What does the Supreme Court ruling mean for the future of random alcohol testing in Canada?
The law regarding fiduciary duties has shifted more than Sidney Crosby on a rush down the wing - the last twist centres on a hockey agent and his former employer.
Supreme Court of Canada confirms illegality of random alcohol testing, even in the name of safety.
Supreme Court of Canada confirms employers cannot use random alcohol testing at will, even in the name of safety.
Even if it's not in the written employment contract, failure to pay a promised bonus could be considered constructive dismissal.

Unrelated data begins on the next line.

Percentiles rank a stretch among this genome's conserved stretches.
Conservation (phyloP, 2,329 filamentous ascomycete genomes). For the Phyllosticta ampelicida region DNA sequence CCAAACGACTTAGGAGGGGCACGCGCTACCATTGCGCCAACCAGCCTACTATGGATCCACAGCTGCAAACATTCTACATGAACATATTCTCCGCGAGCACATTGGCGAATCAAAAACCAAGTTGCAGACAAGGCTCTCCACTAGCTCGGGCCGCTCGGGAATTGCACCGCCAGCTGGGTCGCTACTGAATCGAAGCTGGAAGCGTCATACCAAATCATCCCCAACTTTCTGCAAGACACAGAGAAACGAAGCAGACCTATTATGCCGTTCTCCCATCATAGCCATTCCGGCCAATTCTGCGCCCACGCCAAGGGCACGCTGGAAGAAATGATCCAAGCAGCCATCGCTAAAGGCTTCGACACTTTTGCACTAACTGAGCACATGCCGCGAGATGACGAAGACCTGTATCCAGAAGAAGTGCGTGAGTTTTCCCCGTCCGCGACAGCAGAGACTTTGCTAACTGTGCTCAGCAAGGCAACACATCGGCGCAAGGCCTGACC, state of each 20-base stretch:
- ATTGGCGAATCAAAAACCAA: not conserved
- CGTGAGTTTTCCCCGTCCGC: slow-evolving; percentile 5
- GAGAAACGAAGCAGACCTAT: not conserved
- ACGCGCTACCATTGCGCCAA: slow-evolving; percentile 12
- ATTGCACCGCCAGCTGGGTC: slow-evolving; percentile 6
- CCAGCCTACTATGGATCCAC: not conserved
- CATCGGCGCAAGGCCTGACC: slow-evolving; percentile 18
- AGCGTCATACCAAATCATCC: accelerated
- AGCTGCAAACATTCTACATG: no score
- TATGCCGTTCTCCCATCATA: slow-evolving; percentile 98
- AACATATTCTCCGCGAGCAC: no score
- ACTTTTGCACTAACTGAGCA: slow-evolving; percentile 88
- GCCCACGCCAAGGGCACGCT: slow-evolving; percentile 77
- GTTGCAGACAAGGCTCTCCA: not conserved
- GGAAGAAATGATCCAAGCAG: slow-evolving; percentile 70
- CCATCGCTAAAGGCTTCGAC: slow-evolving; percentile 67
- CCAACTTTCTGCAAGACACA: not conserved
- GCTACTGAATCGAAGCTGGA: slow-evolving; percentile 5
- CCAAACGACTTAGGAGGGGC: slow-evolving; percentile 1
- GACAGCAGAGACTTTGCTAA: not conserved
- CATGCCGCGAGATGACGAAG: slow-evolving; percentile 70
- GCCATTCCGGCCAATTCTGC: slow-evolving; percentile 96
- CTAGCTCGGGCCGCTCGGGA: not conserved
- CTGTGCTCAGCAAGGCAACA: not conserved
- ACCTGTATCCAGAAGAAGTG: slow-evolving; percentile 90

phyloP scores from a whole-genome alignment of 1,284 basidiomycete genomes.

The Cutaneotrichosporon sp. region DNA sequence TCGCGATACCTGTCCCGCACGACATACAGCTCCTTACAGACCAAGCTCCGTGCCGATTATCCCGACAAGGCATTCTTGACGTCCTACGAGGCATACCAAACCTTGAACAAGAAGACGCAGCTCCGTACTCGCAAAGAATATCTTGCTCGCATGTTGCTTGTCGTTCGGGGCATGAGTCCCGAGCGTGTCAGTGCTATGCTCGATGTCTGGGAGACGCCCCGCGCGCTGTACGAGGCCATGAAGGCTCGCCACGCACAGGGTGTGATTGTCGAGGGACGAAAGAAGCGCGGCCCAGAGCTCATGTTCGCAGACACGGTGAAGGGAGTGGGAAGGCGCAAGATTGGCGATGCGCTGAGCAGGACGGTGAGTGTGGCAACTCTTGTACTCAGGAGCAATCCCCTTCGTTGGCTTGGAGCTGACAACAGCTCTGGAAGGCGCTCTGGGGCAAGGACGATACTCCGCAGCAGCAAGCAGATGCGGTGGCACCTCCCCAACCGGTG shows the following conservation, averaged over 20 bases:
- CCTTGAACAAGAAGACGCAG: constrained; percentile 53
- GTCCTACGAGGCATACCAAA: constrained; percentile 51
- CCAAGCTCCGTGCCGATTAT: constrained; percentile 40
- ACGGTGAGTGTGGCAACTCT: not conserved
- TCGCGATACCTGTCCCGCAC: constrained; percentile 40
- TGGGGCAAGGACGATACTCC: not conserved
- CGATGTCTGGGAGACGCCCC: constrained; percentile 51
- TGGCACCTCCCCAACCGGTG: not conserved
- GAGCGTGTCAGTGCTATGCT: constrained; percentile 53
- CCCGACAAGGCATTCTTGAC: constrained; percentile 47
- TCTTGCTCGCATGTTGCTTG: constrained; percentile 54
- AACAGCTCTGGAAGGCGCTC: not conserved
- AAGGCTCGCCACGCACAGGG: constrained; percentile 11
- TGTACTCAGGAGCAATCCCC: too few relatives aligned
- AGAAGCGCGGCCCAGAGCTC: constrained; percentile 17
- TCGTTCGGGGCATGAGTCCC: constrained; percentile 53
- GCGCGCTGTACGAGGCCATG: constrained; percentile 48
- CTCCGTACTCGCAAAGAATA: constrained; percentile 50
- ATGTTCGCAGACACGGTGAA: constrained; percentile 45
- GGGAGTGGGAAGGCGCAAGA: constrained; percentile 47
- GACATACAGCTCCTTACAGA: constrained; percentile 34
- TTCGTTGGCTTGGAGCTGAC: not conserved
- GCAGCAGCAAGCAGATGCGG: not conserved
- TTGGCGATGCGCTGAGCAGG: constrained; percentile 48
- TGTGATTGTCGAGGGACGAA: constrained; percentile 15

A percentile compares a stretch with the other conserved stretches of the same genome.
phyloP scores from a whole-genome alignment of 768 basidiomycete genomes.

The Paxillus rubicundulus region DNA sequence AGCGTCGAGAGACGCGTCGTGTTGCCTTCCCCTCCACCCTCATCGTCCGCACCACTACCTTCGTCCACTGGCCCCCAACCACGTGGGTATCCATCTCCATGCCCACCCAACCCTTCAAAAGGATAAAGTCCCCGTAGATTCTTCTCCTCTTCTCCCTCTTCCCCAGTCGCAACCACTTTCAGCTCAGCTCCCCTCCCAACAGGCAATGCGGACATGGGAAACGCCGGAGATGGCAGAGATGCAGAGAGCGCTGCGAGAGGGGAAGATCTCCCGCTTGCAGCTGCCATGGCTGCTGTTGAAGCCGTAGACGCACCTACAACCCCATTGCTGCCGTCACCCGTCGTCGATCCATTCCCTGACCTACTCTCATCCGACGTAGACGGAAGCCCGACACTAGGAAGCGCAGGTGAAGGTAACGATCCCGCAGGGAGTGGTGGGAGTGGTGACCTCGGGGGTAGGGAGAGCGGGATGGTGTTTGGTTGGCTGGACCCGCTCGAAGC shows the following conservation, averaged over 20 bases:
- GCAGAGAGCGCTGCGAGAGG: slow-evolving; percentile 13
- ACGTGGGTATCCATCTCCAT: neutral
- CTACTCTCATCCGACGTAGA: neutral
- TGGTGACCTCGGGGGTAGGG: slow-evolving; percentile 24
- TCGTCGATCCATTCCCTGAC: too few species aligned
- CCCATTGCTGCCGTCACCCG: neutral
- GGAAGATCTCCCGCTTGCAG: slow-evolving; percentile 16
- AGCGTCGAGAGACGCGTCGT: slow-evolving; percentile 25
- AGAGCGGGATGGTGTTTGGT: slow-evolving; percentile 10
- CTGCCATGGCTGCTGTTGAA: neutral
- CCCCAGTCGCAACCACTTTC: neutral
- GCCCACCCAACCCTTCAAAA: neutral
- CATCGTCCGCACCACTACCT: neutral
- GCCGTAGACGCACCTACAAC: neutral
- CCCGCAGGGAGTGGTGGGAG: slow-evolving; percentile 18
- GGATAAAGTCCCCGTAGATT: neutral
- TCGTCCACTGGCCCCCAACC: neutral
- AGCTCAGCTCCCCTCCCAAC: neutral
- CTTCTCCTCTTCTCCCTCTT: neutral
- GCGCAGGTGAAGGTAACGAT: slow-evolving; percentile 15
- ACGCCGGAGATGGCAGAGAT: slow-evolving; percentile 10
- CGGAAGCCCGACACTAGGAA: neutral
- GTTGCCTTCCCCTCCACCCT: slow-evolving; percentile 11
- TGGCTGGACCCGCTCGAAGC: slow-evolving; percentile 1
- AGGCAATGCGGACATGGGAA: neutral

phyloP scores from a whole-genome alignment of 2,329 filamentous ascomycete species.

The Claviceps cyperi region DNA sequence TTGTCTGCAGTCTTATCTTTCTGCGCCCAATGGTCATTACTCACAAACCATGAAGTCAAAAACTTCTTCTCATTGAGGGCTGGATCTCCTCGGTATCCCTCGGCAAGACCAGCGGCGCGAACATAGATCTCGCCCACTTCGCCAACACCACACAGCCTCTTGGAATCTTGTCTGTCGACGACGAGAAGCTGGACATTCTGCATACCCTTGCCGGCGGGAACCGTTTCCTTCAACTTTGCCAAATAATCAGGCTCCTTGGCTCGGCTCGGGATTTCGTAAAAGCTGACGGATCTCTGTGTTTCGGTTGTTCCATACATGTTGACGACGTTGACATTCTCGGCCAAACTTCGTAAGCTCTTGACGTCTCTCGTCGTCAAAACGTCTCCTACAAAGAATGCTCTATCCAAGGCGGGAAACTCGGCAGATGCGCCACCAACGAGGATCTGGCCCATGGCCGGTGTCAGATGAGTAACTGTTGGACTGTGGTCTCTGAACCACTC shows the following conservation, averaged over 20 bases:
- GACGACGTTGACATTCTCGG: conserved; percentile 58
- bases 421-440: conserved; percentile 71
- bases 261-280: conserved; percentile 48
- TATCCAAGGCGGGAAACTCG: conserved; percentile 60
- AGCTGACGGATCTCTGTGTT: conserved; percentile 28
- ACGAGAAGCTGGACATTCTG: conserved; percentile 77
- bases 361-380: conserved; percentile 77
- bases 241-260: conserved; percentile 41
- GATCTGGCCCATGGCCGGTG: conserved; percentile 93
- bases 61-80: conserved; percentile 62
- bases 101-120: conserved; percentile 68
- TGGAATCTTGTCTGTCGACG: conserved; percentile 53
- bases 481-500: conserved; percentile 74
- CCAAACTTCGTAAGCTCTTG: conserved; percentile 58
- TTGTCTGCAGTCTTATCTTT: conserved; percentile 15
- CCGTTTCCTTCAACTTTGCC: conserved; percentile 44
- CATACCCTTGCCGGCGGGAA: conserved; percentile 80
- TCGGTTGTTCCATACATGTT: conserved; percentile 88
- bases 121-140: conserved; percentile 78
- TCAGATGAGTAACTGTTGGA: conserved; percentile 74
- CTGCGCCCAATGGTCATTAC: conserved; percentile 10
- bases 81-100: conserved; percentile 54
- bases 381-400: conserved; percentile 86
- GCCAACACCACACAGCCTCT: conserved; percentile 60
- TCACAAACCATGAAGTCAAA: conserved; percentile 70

Accommodating disabilities is complicated enough without adding grey area to who qualifies, but until the courts are definitive that’s exactly where HR is stuck.
Make sure your technology use policy is robust to avoid the legal wrangling over whether your employees can expect privacy on work computers.
Many would like to think themselves ‘irresistible’ – but not if it means getting fired. Yet that’s exactly what happened to one so-called ‘irresistible’ dental nurse in the US.
Supreme Court finds individual’s expectation of privacy lessened but not removed if employer owns computer
An employee who was dismissed for being too overweight and at risk of a cardiac episode has had his job reinstated by the Australian Supreme Court.